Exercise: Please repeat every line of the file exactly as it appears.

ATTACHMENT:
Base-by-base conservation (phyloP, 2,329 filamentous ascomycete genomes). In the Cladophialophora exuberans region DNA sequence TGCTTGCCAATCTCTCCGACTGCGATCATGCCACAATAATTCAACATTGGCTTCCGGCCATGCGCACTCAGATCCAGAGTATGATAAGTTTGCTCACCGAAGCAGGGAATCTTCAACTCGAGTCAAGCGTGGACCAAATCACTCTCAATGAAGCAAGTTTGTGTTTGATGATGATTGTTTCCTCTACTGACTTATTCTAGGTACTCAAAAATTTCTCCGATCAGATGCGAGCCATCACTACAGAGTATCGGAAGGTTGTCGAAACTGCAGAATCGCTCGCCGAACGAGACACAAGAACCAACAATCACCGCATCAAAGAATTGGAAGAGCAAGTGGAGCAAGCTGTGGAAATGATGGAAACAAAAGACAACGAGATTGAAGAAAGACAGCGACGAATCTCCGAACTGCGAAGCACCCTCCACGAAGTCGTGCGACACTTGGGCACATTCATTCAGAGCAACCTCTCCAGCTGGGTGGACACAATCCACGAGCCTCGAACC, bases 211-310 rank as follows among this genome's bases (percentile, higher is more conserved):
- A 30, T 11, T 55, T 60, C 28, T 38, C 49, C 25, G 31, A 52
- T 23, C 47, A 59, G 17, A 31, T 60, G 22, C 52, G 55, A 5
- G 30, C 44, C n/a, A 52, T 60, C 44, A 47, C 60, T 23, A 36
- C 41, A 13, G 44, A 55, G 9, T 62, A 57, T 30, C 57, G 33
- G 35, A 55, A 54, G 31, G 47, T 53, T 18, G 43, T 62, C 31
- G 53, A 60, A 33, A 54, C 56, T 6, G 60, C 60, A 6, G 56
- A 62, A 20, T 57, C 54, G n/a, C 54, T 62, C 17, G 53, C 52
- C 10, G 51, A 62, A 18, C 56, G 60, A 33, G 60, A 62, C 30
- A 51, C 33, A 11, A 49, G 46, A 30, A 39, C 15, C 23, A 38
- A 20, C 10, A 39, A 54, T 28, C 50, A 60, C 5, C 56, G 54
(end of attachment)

Base-by-base conservation (phyloP, 2,329 filamentous ascomycete genomes). In the Cladophialophora exuberans region DNA sequence TGCTTGCCAATCTCTCCGACTGCGATCATGCCACAATAATTCAACATTGGCTTCCGGCCATGCGCACTCAGATCCAGAGTATGATAAGTTTGCTCACCGAAGCAGGGAATCTTCAACTCGAGTCAAGCGTGGACCAAATCACTCTCAATGAAGCAAGTTTGTGTTTGATGATGATTGTTTCCTCTACTGACTTATTCTAGGTACTCAAAAATTTCTCCGATCAGATGCGAGCCATCACTACAGAGTATCGGAAGGTTGTCGAAACTGCAGAATCGCTCGCCGAACGAGACACAAGAACCAACAATCACCGCATCAAAGAATTGGAAGAGCAAGTGGAGCAAGCTGTGGAAATGATGGAAACAAAAGACAACGAGATTGAAGAAAGACAGCGACGAATCTCCGAACTGCGAAGCACCCTCCACGAAGTCGTGCGACACTTGGGCACATTCATTCAGAGCAACCTCTCCAGCTGGGTGGACACAATCCACGAGCCTCGAACC, bases 211-310 rank as follows among this genome's bases (percentile, higher is more conserved):
- A 30, T 11, T 55, T 60, C 28, T 38, C 49, C 25, G 31, A 52
- T 23, C 47, A 59, G 17, A 31, T 60, G 22, C 52, G 55, A 5
- G 30, C 44, C n/a, A 52, T 60, C 44, A 47, C 60, T 23, A 36
- C 41, A 13, G 44, A 55, G 9, T 62, A 57, T 30, C 57, G 33
- G 35, A 55, A 54, G 31, G 47, T 53, T 18, G 43, T 62, C 31
- G 53, A 60, A 33, A 54, C 56, T 6, G 60, C 60, A 6, G 56
- A 62, A 20, T 57, C 54, G n/a, C 54, T 62, C 17, G 53, C 52
- C 10, G 51, A 62, A 18, C 56, G 60, A 33, G 60, A 62, C 30
- A 51, C 33, A 11, A 49, G 46, A 30, A 39, C 15, C 23, A 38
- A 20, C 10, A 39, A 54, T 28, C 50, A 60, C 5, C 56, G 54